A Brief History of Burlingame

Raziel Ungar

Raziel Ungar

August 1st, 2019 - 8 min read

Burlingame’s history diverges from that of nearby Peninsula cities in the late 1800s, when Francis Newlands, son-in-law of landowner and Nevada Senator William Sharon, came up with a plan to turn this stretch of real estate into a playground for San Francisco’s wealthiest residents. 

Burlingame gets its name from Abraham Lincoln’s Ambassador to the Chinese Empire, Anson Burlingame. Ironically, Anson Burlingame only visited his namesake city once, as a guest of prominent San Francisco banker William Ralston in 1866. Ralston was at the time the owner of a country estate in Belmont and an enthusiastic promoter of growth and development in the area. Burlingame is named after Abraham Lincoln’s Ambassador to the Chinese Empire, Anson Burlingame. 


Anson Burlingame, convinced of the Peninsula’s glory by his host, purchased approximately 1,000 acres of land just north of today’s Burlingame Avenue from Joseph Henry Poett for $54,757.50. According to early Burlingame historian Constance Lister, the purchase was “a good investment for Mr. Burlingame, as in our opinion the same land at the end of ten years (was) worth $200 per acre (approximately $200,000 total).” It has since continued to appreciate. 


After his California visit, Burlingame continued on to China and Europe. It was there, on February 23, 1870, while in St. Petersburg, Russia, that he died.

In 1875, Ralston was enthusiastic about creating a new town; he even drew up a map in 1875. But it wasn’t until after a series of events—including Ralston’s financial ruin, sudden death and the subsequent takeover of his assets by William Sharon—that Francis Newlands finally arrived upon the solution for creating a new town.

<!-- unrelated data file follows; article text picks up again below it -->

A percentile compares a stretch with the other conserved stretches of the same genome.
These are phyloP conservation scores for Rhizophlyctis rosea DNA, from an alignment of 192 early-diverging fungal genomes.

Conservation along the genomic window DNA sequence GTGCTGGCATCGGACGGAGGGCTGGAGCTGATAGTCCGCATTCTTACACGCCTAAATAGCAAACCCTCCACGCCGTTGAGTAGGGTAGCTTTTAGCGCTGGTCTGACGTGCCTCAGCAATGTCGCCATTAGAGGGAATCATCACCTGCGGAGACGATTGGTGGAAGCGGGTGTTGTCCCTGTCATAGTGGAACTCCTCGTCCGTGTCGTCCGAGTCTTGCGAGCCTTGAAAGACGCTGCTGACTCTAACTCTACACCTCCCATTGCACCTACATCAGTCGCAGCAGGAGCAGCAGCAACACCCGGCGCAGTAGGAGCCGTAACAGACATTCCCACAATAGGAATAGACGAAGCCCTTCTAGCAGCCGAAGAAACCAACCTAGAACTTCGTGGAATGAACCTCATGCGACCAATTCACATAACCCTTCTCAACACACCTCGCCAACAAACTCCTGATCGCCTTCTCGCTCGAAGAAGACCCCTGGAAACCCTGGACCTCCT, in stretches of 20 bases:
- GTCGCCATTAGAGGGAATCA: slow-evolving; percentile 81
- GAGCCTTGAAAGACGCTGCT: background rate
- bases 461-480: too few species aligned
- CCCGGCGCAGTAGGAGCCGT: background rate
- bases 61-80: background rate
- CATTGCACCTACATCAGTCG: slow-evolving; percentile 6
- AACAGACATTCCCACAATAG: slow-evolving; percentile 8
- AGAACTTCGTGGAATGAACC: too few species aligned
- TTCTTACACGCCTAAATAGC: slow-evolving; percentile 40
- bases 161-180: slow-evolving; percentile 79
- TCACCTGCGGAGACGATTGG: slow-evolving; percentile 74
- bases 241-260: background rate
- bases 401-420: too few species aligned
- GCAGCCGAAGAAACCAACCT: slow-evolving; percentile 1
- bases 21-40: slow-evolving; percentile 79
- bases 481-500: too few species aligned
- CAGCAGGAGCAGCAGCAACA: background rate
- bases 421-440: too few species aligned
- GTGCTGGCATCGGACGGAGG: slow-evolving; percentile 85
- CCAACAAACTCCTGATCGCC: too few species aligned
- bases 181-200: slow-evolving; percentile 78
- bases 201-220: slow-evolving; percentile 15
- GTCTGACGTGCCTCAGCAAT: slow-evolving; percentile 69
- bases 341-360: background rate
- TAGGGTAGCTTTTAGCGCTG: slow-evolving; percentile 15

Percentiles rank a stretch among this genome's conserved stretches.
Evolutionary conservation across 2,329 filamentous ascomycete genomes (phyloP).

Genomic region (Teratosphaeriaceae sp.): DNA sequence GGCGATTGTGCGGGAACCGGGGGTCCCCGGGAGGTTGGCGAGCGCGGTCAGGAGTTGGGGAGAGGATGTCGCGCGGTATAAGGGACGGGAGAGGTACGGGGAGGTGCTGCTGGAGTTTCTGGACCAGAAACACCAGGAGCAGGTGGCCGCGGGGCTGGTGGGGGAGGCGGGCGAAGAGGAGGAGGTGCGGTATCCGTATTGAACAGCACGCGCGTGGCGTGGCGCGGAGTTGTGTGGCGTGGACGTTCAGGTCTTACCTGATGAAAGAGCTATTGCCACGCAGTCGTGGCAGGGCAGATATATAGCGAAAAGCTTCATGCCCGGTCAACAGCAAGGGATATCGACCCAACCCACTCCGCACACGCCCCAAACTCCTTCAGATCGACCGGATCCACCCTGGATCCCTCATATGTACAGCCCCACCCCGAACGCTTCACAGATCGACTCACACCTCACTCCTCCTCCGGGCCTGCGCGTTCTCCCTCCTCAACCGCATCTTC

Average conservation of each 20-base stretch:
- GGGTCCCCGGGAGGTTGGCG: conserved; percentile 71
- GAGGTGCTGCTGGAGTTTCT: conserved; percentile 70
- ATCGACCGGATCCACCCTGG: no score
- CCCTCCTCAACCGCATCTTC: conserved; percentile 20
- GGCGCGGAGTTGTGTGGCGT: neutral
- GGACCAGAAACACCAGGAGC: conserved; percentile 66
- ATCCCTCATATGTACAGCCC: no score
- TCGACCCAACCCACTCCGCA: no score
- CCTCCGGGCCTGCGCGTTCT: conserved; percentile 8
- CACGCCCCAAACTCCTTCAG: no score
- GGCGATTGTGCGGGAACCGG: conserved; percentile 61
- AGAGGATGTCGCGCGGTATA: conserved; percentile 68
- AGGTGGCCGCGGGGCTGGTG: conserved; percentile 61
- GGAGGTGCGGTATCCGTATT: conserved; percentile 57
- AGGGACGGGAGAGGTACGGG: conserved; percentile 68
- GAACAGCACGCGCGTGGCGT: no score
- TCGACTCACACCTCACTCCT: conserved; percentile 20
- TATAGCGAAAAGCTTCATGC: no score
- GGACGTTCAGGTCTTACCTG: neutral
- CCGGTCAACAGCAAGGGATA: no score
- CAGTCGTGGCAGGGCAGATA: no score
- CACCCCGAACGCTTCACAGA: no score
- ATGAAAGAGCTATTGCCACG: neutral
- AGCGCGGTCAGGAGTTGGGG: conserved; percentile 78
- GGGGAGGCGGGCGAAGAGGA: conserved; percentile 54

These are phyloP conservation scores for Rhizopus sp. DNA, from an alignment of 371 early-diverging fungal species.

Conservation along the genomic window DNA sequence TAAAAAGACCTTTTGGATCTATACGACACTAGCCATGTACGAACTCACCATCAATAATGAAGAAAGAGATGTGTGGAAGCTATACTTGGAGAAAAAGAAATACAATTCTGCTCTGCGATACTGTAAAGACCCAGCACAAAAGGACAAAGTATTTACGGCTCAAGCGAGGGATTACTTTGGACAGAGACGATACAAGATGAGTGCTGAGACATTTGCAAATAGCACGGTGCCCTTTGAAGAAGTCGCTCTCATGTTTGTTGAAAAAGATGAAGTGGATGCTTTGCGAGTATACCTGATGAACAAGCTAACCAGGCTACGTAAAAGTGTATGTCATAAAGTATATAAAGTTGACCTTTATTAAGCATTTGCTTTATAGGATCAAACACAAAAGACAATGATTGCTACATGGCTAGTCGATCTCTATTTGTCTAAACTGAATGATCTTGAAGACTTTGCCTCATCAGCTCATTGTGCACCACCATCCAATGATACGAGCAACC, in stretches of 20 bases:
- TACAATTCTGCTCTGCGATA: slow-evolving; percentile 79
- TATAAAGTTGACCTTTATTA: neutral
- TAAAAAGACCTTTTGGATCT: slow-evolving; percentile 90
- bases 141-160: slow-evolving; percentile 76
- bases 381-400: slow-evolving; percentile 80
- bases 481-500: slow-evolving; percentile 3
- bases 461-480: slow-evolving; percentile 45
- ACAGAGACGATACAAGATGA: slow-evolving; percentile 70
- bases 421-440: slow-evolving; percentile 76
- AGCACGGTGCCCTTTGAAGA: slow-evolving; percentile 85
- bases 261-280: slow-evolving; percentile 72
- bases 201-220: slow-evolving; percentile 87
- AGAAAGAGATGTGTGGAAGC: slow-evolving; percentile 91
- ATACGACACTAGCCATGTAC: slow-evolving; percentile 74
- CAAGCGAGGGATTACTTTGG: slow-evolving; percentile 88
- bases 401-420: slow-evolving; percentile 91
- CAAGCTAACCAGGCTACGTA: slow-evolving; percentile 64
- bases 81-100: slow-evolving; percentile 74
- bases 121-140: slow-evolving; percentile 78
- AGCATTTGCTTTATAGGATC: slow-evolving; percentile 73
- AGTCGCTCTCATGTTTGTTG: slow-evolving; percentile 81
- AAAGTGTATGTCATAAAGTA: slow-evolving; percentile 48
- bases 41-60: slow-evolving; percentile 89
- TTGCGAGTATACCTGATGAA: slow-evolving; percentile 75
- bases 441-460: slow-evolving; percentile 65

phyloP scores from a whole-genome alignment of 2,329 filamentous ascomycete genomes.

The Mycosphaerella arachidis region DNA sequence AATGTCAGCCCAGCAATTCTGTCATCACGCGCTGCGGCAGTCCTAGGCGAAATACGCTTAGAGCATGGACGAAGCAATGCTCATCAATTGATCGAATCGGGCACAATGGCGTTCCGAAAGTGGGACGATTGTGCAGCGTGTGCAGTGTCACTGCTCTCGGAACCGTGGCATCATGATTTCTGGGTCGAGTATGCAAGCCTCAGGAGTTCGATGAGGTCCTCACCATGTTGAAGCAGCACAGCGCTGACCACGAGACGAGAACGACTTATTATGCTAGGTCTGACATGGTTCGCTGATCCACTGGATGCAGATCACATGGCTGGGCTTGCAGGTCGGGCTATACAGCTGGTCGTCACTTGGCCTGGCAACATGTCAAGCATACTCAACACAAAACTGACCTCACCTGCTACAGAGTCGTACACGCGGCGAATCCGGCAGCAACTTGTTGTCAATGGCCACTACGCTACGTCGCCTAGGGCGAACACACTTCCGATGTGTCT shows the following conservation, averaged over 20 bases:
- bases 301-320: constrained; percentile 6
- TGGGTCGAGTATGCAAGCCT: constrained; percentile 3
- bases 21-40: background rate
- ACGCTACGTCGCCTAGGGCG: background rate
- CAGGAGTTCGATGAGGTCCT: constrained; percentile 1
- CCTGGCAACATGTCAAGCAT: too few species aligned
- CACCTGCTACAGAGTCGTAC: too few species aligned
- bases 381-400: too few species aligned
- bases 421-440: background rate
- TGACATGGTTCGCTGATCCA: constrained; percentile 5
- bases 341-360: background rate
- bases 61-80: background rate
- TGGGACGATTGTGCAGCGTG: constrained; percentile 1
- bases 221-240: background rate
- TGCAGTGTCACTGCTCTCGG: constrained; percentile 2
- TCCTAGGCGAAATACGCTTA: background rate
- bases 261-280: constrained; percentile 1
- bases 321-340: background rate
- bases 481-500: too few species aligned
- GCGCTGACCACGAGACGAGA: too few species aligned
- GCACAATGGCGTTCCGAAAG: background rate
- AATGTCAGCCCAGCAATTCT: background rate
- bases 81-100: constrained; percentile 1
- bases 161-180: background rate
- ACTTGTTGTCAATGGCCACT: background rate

The idea was simple: Newlands, who’d assumed control of the Ralston-founded, Sharon-run Palace Hotel after his father-in-law’s passing, thought Burlingame’s charms would prove irresistible to San Francisco’s elite class. All they needed was something tangible to show them what “life in the country” could be like.

While still undeveloped, Burlingame was primed for growth. The area became more accessible after the San Francisco and San Jose Railroad began running trains down the Peninsula in 1863. Soon after that, early Hillsborough resident Joseph H. Redington began commuting daily to San Francisco by flagging the train down at Oak Grove. By the mid-1870s, Minnesota-born John Donnelly, likely Burlingame’s earliest permanent resident, had built a home at the corner of Burlingame Avenue and Primrose Road on 4.5 acres he’d purchased from landowner William Corbitt. Corbitt was the owner of the San Mateo Stock Farm horse breeding ranch, which was located on today’s Burlingame High School site. In 1875, famed landscape architect John McLaren began planting trees—most of which still stand—to line the county road (El Camino Real) and to mark the perimeters and entrances to the country estates of Ralston (in Belmont) and Howard, Easton and Mills (in San Mateo, Burlingame and Millbrae).


By 1890, most of the Burlingame area was still comprised of sprawling country estates, dairy farms and horse stock farms. As of 1893 William Howard’s effective “Town of Burlingame” plan was still three years away. Most of its land was being used as dairy farms or horse stock farms.

Drinks were liberally served and thus began the Burlingame Country Club. 

Armed with his idea and some powerful friends, Francis Newlands hatched an idea to build five “cottages” on what had once been Anson Burlingame’s land but was now a dairy serving Newlands’ Palace Hotel in San Francisco. He hired socially ambitious architect A. Page Brown to design the residences. In 1893 Newlands and his friends held what was essentially a brainstorming picnic: “Drinks were liberally served,” recounts Joanne Garrison’s 2008 history of Burlingame (Burlingame Centennial 1908–2008), “and thus began the Burlingame Country Club.”